Enbridge contract boat crashed into Mackinac Bridge, authorities say

ST. IGNACE, MI — Authorities confirmed that a small craft operated by a Canadian oil pipeline company contractor crashed into the Mackinac Bridge after nightfall this month.

According to the U.S. Coast Guard, a 33-foot construction vessel struck a bridge pier on Wednesday, Nov 3, resulting in minor injuries among crew members on board.

The boat, owned by J.F. Brennan Co. of Wisconsin, struck a pier on the north end of the bridge about 7:30 p.m. while transporting crew from St. Helena Island to St. Ignace. The boat returned to harbor under its own power. The crash was reported the next morning.

It’s unclear what caused the crash.

“Our staff did go out to inspect the pier and found only a cosmetic scrape on the steel that surrounds the concrete pier,” said James Lake, spokesperson for the Mackinac Bridge Authority.

According to Enbridge, four crew members received medical attention for minor injuries and subsequently returned to work. The crew was working on the installation of a camera surveillance system that monitors the Straits of Mackinac.

Enbridge spokesperson Ryan Duffy said remaining construction work in the straits this year will occur during daylight hours, including work crew transportation.

“Safety is paramount in all Enbridge operations and projects, and Enbridge is committed to maintaining a safe environment for its employees, contractors and the communities in which we live and work,” Duffy said.

St. Helena Island is one of several locations around the straits where Enbridge is installing surveillance cameras to monitor passing freighters, which can pose a hazard to its submerged Line 5 oil pipeline, which is vulnerable to anchor strikes.

In 2018, the twin pipeline segments were damaged but not breached by an anchor drug through the straits by a passing freighter en route to Indiana.

This week, a Democratic state lawmaker introduced a bill to stiffen penalties for ships that drag or drop anchor in the No Anchor Zone in the straits.

The 68-year-old pipeline is at the center of a dispute between Enbridge and the state of Michigan, which ordered the submerged Line 5 segment be shuttered in May due to a history of easement compliance violations and concern for an oil spill. The company has refused to comply and is fighting Gov. Gretchen Whitmer’s order in federal court.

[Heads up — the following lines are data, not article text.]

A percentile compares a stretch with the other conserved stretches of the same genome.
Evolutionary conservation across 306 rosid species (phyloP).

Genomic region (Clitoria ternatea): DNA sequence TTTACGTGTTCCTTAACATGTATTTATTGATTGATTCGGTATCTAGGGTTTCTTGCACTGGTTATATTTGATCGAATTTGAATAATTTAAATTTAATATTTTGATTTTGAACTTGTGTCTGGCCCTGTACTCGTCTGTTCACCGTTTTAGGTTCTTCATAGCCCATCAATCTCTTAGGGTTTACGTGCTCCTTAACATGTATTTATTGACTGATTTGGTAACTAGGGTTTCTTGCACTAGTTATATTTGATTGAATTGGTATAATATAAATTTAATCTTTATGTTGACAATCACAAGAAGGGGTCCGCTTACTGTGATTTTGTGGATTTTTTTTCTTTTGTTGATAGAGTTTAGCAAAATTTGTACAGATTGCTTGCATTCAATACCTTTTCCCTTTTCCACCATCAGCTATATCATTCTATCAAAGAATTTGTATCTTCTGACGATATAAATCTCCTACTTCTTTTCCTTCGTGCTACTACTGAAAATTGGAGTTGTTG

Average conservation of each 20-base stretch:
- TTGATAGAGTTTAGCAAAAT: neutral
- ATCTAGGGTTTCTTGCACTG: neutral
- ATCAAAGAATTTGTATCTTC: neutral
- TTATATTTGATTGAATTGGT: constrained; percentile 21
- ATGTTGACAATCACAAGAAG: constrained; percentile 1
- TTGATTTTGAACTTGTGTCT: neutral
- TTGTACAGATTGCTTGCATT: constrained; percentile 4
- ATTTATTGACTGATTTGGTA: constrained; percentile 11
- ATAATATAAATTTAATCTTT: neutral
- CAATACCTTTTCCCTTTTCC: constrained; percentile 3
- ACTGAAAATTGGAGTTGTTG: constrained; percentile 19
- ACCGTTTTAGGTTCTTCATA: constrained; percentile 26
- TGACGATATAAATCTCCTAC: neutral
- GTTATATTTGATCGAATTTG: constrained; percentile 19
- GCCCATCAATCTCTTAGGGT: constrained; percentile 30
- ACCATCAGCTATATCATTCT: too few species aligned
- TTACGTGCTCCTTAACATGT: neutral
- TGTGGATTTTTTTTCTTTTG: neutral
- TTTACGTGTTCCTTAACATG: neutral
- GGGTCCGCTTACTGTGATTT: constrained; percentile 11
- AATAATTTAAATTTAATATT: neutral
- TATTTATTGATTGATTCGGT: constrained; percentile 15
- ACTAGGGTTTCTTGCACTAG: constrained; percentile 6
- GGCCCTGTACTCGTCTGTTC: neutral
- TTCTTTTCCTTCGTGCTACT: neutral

The dispute has escalated to an international matter involving the Biden Administration, which is taking political heat from conservatives who are blaming the president for rising energy prices. In October, the Canadian government invoked a 1977 treaty which it claims bars Michigan from interfering with the operation of a cross-border pipeline.

Meanwhile, Enbridge vessels have been a fixture in the area while the company attempts to build a four-mile utility tunnel under the straits to house a replacement for the pipeline, which moves up to 540,000 barrels-per-day of light crude oil and natural gas liquids between Wisconsin and Ontario.

The work has not been without mishap. In 2020, damage was discovered from a heavy cable that was dragged across the submerged oil lines. This summer, the company retrieved a 7.5-ton anchor left on the straits bottom between the dual lines.

Pipeline opponents characterized the bridge crash as another example of a poor Enbridge safety track record.

“Over the last two years, Enbridge contractors have damaged the anchor supports to Line 5 by dragging a cable over the pipeline, they have had to retrieve a 15,000-pound anchor another Enbridge vessel dropped into the straits, and now they have crashed a boat into the Mackinac Bridge,” said Sean McBrearty, policy director for the anti-Line 5 coalition Oil & Water Don’t Mix. “This is yet another example of why Enbridge can’t be trusted to maintain even basic safety protocols, while they continue to illegally operate a 68-year-old ticking time bomb in the heart of the Great Lakes. Not crashing into the Mackinac Bridge is pretty much rule No. 1 of boating safety in the straits and they can’t even get that right.”https://294a1042ab845ffd9e7aa86392b25f4b.safeframe.googlesyndication.com/safeframe/1-0-38/html/container.html

The Nov. 3 crash isn’t the first time a vessel has struck the Mackinac Bridge, which was completed in 1957. A Greek freighter, the Castalia, struck the north pier on June 2, 1968 in heavy fog but caused no significant damage.

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